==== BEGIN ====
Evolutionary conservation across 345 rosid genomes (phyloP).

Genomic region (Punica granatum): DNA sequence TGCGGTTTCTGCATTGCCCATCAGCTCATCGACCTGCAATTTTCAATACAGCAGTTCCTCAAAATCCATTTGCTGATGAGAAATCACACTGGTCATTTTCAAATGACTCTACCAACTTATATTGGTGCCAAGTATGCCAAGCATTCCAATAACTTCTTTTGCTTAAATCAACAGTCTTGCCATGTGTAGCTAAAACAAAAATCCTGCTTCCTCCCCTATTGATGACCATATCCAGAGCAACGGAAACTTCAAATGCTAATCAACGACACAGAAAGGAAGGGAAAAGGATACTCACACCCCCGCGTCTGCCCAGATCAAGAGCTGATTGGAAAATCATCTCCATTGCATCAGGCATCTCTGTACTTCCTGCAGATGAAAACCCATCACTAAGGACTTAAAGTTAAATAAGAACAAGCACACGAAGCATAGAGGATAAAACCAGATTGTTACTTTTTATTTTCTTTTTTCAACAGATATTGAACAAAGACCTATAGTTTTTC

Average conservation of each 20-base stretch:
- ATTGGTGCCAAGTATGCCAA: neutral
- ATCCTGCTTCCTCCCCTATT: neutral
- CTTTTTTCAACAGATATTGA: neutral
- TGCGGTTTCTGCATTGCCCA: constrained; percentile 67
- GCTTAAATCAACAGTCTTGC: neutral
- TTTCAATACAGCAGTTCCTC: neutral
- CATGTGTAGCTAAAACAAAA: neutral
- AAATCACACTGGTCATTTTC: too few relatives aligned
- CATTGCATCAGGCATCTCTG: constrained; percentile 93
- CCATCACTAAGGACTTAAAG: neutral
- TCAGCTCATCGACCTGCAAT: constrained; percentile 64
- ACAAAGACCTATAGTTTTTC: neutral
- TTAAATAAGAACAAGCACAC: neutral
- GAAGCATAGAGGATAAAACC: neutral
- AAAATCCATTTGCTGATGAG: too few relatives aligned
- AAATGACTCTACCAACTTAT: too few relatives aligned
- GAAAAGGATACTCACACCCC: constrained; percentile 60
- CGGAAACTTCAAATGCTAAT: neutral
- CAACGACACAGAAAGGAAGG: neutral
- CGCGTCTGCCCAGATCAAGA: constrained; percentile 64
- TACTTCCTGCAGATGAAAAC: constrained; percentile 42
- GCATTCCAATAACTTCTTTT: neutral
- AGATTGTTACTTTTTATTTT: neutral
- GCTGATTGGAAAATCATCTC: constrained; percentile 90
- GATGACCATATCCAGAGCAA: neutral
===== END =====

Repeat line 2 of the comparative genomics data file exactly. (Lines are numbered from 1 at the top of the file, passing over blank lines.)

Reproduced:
Genomic region (Punica granatum): DNA sequence TGCGGTTTCTGCATTGCCCATCAGCTCATCGACCTGCAATTTTCAATACAGCAGTTCCTCAAAATCCATTTGCTGATGAGAAATCACACTGGTCATTTTCAAATGACTCTACCAACTTATATTGGTGCCAAGTATGCCAAGCATTCCAATAACTTCTTTTGCTTAAATCAACAGTCTTGCCATGTGTAGCTAAAACAAAAATCCTGCTTCCTCCCCTATTGATGACCATATCCAGAGCAACGGAAACTTCAAATGCTAATCAACGACACAGAAAGGAAGGGAAAAGGATACTCACACCCCCGCGTCTGCCCAGATCAAGAGCTGATTGGAAAATCATCTCCATTGCATCAGGCATCTCTGTACTTCCTGCAGATGAAAACCCATCACTAAGGACTTAAAGTTAAATAAGAACAAGCACACGAAGCATAGAGGATAAAACCAGATTGTTACTTTTTATTTTCTTTTTTCAACAGATATTGAACAAAGACCTATAGTTTTTC